Revisiting Gil Evans

May 14th, 2018

 

Miles Davis, with Gil Evans, c. 1970

 

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     An early interview I conducted as publisher of Jerry Jazz Musician was with Stephanie Stein Crease, whose 2002 biography of Gil Evans, Out of the Cool, was an illuminating history of a man the jazz writer Gary Giddins refers to as “one of the great figures in American music, a composer and orchestrator of breathtaking originality.”

     In the interview, Crease talks of Evans’ life as having “a lot of highs, and a lot of lows, and his music did not always mesh with market forces in the record business.” Indeed, this creative spirit — so often residing outside the mainstream — is what attracted him to so many of those he worked with (and mentored), and to much of his audience as well.

     Yesterday was the 106th anniversary of Evans’ birth, which seems like a good enough reason to revisit the interview about the man most famous for collaborating with Miles Davis on several brilliant recordings. 

 

    (A portion of the interview is published below, and you can read the entire piece by clicking here).

 

 

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JJM What made you want to write a biography on Gil Evans?

SSC This project has been a long process, stemming from all that listening to Gil’s music I did as a child. I went to Berklee College of Music in Boston, and concentrated on arranging and orchestration. So, naturally I studied the music of Duke Ellington and Billy Strayhorn, Jelly Roll Morton, Charles Mingus, and Gil Evans. And of course we also studied the whole dance band lineage too, Fletcher Henderson, Basie, Fletcher’s writing for Benny Goodman, etc. But for me, the music of Duke and Strayhorn, Gil and Mingus stands a world apart. Largely because of the way they wrote for their musicians, their music is virtually inimitable.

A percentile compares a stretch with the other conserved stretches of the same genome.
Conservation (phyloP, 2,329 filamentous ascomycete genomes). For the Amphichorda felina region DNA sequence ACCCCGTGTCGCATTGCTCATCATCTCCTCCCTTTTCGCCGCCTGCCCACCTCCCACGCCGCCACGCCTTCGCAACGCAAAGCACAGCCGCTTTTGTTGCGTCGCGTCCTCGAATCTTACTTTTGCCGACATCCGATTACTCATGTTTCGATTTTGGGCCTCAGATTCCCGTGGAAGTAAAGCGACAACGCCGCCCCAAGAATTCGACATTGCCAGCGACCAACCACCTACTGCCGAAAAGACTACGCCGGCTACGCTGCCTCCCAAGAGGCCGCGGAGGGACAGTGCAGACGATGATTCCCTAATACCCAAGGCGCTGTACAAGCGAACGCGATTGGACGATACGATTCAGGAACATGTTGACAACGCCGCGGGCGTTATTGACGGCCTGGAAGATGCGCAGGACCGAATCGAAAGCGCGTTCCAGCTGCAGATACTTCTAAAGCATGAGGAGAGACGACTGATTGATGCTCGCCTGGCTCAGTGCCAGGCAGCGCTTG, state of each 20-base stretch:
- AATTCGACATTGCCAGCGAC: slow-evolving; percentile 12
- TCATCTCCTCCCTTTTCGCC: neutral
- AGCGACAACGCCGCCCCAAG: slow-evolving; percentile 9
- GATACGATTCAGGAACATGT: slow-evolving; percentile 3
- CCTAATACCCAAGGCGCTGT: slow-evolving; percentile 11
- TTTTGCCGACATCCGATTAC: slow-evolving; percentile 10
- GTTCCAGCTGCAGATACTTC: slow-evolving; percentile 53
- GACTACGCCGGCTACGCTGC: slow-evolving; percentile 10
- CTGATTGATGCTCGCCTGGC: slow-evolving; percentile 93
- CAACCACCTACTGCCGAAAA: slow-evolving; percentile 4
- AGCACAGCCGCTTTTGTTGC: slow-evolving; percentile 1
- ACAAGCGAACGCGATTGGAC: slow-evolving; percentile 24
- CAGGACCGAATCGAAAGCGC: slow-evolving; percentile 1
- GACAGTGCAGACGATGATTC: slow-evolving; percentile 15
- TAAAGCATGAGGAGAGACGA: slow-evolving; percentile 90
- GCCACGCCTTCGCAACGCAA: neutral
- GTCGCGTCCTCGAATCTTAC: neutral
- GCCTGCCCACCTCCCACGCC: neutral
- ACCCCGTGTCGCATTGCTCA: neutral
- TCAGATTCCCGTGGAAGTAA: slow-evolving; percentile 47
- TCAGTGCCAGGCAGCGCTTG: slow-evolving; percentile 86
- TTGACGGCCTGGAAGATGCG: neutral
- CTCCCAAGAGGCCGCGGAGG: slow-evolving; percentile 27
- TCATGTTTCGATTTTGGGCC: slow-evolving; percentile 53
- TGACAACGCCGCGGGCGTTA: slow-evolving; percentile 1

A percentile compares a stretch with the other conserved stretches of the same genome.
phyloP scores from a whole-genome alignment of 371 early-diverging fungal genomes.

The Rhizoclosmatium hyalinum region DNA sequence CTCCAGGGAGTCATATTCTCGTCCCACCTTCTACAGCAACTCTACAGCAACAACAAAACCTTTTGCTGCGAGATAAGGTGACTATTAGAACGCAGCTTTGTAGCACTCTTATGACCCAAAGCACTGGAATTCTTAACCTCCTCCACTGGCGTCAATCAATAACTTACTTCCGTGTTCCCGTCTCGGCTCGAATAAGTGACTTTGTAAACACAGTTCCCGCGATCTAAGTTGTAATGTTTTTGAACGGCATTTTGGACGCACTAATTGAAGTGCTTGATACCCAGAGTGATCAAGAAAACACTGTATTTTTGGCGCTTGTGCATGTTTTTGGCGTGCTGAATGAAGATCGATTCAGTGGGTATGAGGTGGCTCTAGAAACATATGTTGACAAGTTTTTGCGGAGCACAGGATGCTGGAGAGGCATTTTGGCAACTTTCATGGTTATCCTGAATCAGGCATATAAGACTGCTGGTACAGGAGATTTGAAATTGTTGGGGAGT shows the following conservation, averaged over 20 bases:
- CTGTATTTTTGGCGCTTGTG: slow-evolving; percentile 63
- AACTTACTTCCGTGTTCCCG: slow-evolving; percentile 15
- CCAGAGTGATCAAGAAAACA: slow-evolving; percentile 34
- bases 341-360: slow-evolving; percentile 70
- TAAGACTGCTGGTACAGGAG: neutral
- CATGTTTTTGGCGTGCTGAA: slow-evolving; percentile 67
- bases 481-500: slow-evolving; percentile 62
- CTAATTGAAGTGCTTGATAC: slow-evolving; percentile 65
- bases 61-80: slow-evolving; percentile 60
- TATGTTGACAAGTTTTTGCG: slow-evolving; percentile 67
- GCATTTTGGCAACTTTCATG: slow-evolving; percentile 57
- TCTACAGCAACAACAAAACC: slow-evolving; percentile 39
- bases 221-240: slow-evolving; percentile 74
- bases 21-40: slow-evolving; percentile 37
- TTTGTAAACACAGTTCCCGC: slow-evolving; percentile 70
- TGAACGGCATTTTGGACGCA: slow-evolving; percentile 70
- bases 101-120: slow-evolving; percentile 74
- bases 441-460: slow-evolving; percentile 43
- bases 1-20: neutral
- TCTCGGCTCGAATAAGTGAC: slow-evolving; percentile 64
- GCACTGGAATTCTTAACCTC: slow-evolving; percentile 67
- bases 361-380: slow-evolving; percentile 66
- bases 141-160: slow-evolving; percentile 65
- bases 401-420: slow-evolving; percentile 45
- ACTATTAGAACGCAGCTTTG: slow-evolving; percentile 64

But this book also came about because of circumstance. In the early 1980’s, I moved back to New York when Gil started leading his band at Sweet Basil in Greenwich Village. It was amazing to me that you could hear someone like Gil Evans every week in a small club. The music was very exciting, very theatrical. There was a lot more improvisation than in the work Gil did with Miles Davis. People didn’t always like it, either. But some nights, the music was so powerful–there was a fantastic whirl of sound and energy. I was able to interview Gil a few times, and wrote some articles about him, and liner notes. So, I started collecting this body of material. Although I didn’t know Gil all that well, I understood the level of his dedication.

JJM His career spanned three or four different styles, and he began as a bandleader. While he was greatly admired, for a variety of reasons he was often overlooked.

SSC Yes, Gil had a very unusual career. It had a lot of highs, and a lot of lows, and his music did not always mesh with market forces in the record business. He was born in 1912 and grew up when so many things were happening for the first time. He was a teenager when he first listened to Louis Armstrong, and the radio was just becoming the radio, and swing and dance music were enormous cultural forces. He was very influenced by the music he heard on the radio–remote broadcasts by Duke Ellington, the Casa Loma band, and Benny Goodman. He got this little band together in high school, and they actually did ok. Several of them ended up still working with Gil a few years later in Hollywood, when he worked for Skinnay Ennis on Bob Hope’s radio show, which was a very big deal in the late 1930s. He had to churn out a lot of different material in different styles. It was also during this time that he met Claude Thornhill, and that amounted to a fantastic apprenticeship.

JJM What facets of Claude Thornhill’s work were most influential to Gil Evans?

SSC When Thornhill started his own band in late 1939, he was very interested in getting a more orchestral sound, not just the standard sectional sound for brass and saxes. He was one of the first dance band leaders who had a…

Click here to read the entire interview.

 

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